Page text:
Monday, June 6, 2016

Game of Thrones Rewatch 1.3: "Lord Snow"

Episode 1.3 “Lord Snow”
Written by David Benioff & D.B. Weiss
Directed by Brian Kirk
Commentary by Sophie Turner (Sansa Stark), Maisie Williams (Arya Stark), and Isaac Hempstead Wright (Bran Stark)

While the first two episodes were primarily setup for the main arc of the season—Ned traveling to King’s Landing to run the kingdom for Robert and discover who killed Jon Arryn—this episode finally gets to move past setup and start the wheels in motion. To quote Lev Grossman’s The Magicians, in this episode, “the thick plottens.” Nearly everyone has reached the place they’ve been traveling toward in the last episode or two, and everyone is discovering that it’s not what they expected.

Since I’ve shoved Daenerys to the end of the last two posts, let’s start off with her this time (it’s only fair). The khalasar is still on the move, but that doesn’t mean parts of Dany’s journey aren’t coming to fruition. She’s getting more comfortable in the khalasar, learning to speak Dothraki and give commands—like a queen khaleesi.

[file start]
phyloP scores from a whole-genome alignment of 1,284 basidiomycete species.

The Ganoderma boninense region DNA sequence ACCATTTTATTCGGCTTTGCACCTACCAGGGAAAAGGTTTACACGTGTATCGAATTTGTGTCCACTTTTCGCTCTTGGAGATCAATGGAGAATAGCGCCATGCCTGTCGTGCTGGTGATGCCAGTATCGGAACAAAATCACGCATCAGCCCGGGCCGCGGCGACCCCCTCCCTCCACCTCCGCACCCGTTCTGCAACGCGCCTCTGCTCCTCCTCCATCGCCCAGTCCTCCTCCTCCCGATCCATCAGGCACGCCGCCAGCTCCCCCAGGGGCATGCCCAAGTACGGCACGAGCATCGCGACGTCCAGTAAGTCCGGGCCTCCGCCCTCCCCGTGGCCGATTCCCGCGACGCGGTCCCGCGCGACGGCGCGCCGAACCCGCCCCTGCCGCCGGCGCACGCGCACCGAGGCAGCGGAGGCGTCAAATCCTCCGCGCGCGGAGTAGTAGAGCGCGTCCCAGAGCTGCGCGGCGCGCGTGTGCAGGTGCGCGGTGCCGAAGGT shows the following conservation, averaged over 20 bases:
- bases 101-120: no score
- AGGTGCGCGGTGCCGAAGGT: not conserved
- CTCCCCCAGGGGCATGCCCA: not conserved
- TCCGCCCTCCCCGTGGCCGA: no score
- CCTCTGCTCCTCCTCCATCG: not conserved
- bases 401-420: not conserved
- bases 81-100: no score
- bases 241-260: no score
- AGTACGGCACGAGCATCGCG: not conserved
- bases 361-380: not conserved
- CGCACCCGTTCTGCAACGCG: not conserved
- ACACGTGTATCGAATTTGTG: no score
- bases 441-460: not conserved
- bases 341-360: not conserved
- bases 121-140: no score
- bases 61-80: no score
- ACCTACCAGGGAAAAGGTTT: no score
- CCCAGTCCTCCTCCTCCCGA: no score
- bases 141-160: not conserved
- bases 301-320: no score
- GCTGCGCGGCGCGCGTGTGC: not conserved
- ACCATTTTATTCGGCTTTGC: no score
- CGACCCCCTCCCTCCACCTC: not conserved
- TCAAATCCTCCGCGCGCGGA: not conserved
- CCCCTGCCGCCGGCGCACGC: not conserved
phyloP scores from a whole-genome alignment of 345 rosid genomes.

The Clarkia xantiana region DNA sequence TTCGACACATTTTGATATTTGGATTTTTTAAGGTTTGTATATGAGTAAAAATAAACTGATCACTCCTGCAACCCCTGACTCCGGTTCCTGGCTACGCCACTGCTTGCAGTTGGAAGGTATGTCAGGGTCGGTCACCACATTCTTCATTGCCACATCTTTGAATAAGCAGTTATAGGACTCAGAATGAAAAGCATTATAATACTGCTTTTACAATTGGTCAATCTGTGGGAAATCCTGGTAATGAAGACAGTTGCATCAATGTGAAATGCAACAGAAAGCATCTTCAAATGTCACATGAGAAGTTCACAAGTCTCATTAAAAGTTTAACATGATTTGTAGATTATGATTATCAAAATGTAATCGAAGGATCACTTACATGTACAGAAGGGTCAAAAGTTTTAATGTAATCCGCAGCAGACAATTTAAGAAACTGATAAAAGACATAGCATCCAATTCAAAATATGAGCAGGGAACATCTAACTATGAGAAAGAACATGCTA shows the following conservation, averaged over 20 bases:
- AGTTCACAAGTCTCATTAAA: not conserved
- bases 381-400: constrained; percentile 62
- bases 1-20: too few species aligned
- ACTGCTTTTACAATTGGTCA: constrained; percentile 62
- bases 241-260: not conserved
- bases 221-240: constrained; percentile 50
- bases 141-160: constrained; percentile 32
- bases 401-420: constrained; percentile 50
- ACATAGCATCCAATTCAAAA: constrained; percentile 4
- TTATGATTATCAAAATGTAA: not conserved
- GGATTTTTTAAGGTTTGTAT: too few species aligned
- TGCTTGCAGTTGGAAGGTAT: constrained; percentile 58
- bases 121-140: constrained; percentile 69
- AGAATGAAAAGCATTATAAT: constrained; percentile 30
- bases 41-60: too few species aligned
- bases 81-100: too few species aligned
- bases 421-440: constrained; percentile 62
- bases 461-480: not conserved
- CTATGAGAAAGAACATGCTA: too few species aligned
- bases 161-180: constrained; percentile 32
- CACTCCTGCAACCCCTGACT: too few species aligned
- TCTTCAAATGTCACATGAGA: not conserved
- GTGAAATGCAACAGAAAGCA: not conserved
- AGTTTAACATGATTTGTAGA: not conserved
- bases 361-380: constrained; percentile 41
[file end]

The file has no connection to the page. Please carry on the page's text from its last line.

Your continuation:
She’s even finding the strength to stand up to Viserys, though that’s still a work in progress. He’s still her brother, and it’s clear that she still cares about him, but she doesn’t stop Rakharo from making him walk (a massive shame for a Dothrakan), and her demeanor is much less submissive. This is also when Dany finds out she’s pregnant, and when she and Drogo share their first on-screen kiss, so her relationship with Drogo is also progressing and growing stronger.

One thing about Dany’s scenes I found a bit odd was Irri’s attitude. Irri is a slave; this has been established, and continues to be evident in this episode because she’s walking rather than riding. Her attitude toward Dany is as expected—deferential but not quite servile—but the way she talks to Rakharo gives me pause. She gives him orders, bosses him around, and is generally not deferential. Rakharo is a bloodrider and a free man; it seems odd that a slave would dare to speak to him like that, especially considering that the director made it a point to show a slave being beaten for no particular reason. Now, maybe Irri and Rakharo have a special relationship—he does seem more amused with her attitude than anything else—and maybe being Dany’s slave in particular gives Irri some perks, but I doubt sassing a man as high in the khalasar hierarchy as Rakharo is one of them. (The show has kind of a problem with slavery and the conditions of slavery only mattering some of the time; this will probably be a developing theme in these posts.)